However, Alex is not shallow and he is not unaffected by the separation. He is a dedicated father who loves his son Sam deeply. He fights for Sam - "you learn the rules and exploit them..you fight for every test, every consultation, every specialist.." He just struggles with how to parent him at times. And this is not something he can be admonished for - in fact, it encourages more empathy - it is his care, love and responsibility for his son that has lead to his sense of failure and helplessness.
"Sam is the planet of concern and confusion that we have been orbiting for most of our relationship."
And he feels guilty that they have struggled so much when their diagnosis is that Sam is on the upper end of the autism spectrum - "the easy end. The shallow end....the underlying message being: you've got it easy compared to other parents." But as Alex states, "labels only get you so far." When Sam is screaming and shouting they can say "it's Autism" but "Autism is a sort of malevolent spirit, a poltergeist, a demon. Sometimes it really is like living in The Exorcist." Labels don't "help you sleep, stop you from getting angry and frustrated".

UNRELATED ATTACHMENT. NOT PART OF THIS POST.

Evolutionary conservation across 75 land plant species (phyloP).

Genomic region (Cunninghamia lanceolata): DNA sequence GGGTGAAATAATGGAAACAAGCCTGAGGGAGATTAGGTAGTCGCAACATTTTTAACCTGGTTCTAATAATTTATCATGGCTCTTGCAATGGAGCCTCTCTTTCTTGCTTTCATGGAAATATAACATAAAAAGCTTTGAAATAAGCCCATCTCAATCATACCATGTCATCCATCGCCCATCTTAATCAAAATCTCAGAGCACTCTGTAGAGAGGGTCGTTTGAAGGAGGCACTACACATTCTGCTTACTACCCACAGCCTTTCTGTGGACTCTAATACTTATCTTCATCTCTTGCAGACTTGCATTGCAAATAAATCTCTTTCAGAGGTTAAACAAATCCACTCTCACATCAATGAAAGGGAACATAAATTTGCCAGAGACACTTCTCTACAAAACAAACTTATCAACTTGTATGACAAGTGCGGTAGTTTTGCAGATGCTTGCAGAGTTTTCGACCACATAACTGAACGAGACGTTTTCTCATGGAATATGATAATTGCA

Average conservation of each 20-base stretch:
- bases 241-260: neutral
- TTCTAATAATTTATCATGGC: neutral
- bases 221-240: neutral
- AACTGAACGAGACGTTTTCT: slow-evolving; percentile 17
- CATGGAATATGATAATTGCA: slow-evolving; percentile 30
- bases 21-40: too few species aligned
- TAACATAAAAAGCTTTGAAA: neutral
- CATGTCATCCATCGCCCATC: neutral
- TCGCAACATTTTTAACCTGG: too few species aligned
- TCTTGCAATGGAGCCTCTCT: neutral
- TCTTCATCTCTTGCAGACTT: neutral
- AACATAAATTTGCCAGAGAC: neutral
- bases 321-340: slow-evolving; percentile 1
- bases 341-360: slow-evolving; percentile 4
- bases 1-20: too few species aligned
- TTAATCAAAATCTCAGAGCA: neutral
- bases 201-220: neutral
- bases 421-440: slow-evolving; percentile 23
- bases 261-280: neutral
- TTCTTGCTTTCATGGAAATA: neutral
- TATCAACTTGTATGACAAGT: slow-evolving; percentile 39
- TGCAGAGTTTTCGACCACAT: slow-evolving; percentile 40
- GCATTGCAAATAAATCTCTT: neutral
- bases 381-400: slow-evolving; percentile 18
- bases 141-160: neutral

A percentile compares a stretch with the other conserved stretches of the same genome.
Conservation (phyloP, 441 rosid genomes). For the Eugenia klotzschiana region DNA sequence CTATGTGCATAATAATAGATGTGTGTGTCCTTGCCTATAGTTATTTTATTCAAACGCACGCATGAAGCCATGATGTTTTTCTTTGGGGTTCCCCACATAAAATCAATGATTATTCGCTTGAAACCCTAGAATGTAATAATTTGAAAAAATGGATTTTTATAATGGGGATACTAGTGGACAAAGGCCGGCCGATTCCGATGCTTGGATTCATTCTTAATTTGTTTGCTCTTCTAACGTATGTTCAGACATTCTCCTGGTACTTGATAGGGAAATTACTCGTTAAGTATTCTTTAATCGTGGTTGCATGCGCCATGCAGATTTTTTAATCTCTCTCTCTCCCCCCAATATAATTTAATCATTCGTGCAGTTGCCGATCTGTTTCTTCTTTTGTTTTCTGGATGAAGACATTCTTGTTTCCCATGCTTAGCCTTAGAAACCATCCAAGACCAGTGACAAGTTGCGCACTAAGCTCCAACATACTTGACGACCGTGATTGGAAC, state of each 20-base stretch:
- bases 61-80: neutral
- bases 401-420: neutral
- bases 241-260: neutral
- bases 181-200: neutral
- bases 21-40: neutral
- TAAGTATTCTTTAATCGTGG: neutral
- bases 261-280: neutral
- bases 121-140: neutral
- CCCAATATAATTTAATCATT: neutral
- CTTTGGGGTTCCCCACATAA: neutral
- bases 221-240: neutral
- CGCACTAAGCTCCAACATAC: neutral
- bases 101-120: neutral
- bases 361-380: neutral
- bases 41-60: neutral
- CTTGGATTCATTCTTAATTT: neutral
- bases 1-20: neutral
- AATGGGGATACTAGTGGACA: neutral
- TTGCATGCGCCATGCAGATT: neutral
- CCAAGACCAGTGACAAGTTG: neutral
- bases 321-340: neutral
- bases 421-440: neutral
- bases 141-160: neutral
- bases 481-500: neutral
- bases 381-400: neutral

"Because of autism, there is no Jody and I, there is Jody, me and the problem of Sam. That's how it feels. But I can't say that. I can barely think it."
The novel also offers insight to the day to day struggle of living with autism. Stuart's convivial language easily conveys situations and provides pertinent, striking examples without sounding in any way educative or text book like. This is not a "guide to dealing with autism" or an autobiography but there are some descriptions which I thought really captured what parents with children who have autism must feel. As Alex tells us "Autistic children do not all have special powers.... To Sam, the world is a gigantic engine that needs to function in a certain way, with predictable actions, in order to ensure his safety...... everyone else is playing this huge game and he's got to try to figure it out as he goes along. It's exhausting ....we have to explain everything over and over...some rules will never make sense to him."